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a “spontaneous change in a gene or a chromosome”
mutations are natural phenomena
most are harmful or lethal or lead to the death of the organism
only a few are beneficial
they are unpredictable as they are random and spontaneous
they are also rare
A mutation is the process of changing
A mutant is the new form after the mutation has occurred.
The mutation rate can be increased by:
X-rays, γ-rays (gamma), β-rays (beta) (e.g. leukaemia)
Chemicals mustard gas, nitrous oxides / acids
Antibiotics act as selective agents
For insects, mutation rate is doubled by a 10ºC rise in temperature.
Some mutation enables the species to adapt to the new environments.
The presence of mutant characteristics can be related to a change in the structure of the
chromosome (or gene):
Chromosome Aberration
in which a whole or part of a chromosome becomes rearranged
Down’s syndrome (a rare condition)
there is an extra chromosome on chromosome 21
person becomes both mentally and physically retarded
more likely to occur with females over 35 conceiving
Chromosome Multiplication
in which the number of chromosomes is increased by a “multiple” of
the haploid number
this covers all forms of polyploidy
Example: in 1870, a new species of rice grass was discovered on the mud flats of
Southampton water
Gene Mutation
a change in the chromosome at a molecular level
cannot be observed under a microscope
e.g. haemophilia – mutant appears unaltered, sickle-celled anaemia
- normal blood
(but can suffer from malaria)
- some sickle cells, but survive OK (resistant to malaria)
- die young (e.g. 6 months) because person cannot bind oxygen and the
sickle-shaped red blood cells get trapped in the capillaries.
N.B. It is advantageous to be HbAHbS in areas where malaria is a killing disease.
The HbS allele gives resistance to malaria.
Artificial selection
“man selects individuals who’s genes will contribute to the next generation”
for increased economic yield (e.g. milk production / grain per acre)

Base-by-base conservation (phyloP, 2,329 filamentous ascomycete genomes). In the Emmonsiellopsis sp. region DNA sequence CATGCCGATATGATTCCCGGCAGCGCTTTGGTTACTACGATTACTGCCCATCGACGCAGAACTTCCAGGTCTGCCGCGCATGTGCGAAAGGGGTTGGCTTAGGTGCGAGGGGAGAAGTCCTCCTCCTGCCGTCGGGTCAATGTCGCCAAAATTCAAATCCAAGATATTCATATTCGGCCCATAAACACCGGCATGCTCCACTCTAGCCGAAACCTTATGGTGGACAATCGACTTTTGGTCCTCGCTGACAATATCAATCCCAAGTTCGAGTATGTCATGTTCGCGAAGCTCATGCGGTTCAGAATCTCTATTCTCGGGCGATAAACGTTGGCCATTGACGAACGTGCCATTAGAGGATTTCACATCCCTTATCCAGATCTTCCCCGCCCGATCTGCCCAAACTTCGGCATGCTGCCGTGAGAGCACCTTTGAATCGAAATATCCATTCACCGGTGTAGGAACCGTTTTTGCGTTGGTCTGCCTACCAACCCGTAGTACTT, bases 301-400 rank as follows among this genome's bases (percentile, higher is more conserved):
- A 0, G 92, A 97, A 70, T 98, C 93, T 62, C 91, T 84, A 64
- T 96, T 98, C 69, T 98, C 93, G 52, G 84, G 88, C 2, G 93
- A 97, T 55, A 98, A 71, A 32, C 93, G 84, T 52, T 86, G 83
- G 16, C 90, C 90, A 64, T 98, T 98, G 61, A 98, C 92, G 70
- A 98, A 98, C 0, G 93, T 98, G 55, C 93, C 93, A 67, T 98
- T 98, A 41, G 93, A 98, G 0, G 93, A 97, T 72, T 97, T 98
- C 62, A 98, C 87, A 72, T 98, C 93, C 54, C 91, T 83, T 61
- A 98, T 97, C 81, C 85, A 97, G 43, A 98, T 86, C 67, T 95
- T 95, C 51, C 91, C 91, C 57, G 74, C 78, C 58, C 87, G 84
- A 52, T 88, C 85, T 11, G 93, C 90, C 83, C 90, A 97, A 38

appearance (e.g. colour)
food value (e.g. protein content / low fat content)
resistance to disease
This has been done for years – it is “applied genetics”. For example, a farmer may
use a cow, which produced bad milk for meat, but a cow that produces good milk for
reproduction purposes.
breeds die
(b) organism becomes similar as they share the same genes
if a new disease emerges and all are susceptible, all die out
(d) loss of variation reduces the chances of long-term survival
seed banks (containing genes of past species)
rare-breed societies
Natural selection
Thomas Malthus (1798) studied population growth. He predicted that the number of
people in the world would eventually be regulated by famine, disease and war.
1858: Darwin and Wallace – read Malthus’s essay and with their own observations
produced the “theory of evolution by natural selection”
1st observation
Each generation of a species has more offspring than parents
2nd observation
Despite the high reproduction rate, the total number of most
species remain about the same once established in a particular
Conclusion 1
There must be something controlling the numbers of a
population. (i.e. the struggle for survival) – especially for the
young so that they die before the reproducing age – only
strongest pass on genes.
3rd observation
individual organisms in a species differed from one another in
some ways – i.e. there was variation
4th observation
although the offspring are different in some ways, they still
inherit many parental characteristics. (Darwin found this without
understanding genetics)
Conclusion 2
certain variations help an organism to survive the struggle for
existence – others do not.
Darwin’s theory
The survival of the fittest by natural selection
nature selects those organisms that are best suited for survival.
these reproduce and pass on the genes that enabled them to survive to the next
Darwin did notice unique variations – not passed on by either parent
This is now known as mutation.
variation, natural selection and inheritance limits unfavourable characteristics and leads to
the accumulation of more favourable characteristics in a species.
Evolution of giraffe
Lamark (15-20 years before Darwin)
food became short on ground
giraffes turned to trees for food
in the process, they stretched their necks
passed on this characteristic to their offspring
there was a variation of the neck length in the giraffe population
the food was short on the ground (selection pressure)
those with longer necks reached the leaves on the trees and survived
they reproduced and passed on their genes – for longer necks – to offspring
those with shorter necks starved / died – did not reproduce
Natural selection depends on the pressure from the environment. These pressures are known
as selection pressures and they select the better-adapted variations.
Example – sickle-celled anaemia
condition where some red blood cells that are abnormal are in the blood
the oxygen is not supplied properly to the cells
but, sickle cells provide resistance to malaria
Mutant gene = ‘h’
Homozygous (HH): advantage in countries without malaria, but disadvantage where
malaria is present – may die of malaria
Heterozygous (Hh): some sickle cells, but survive anyway. Resistant to malaria
Homozygous (hh): sickle cells only. Poor carriage of O2. Die young.
Selection pressure here is the disease malaria.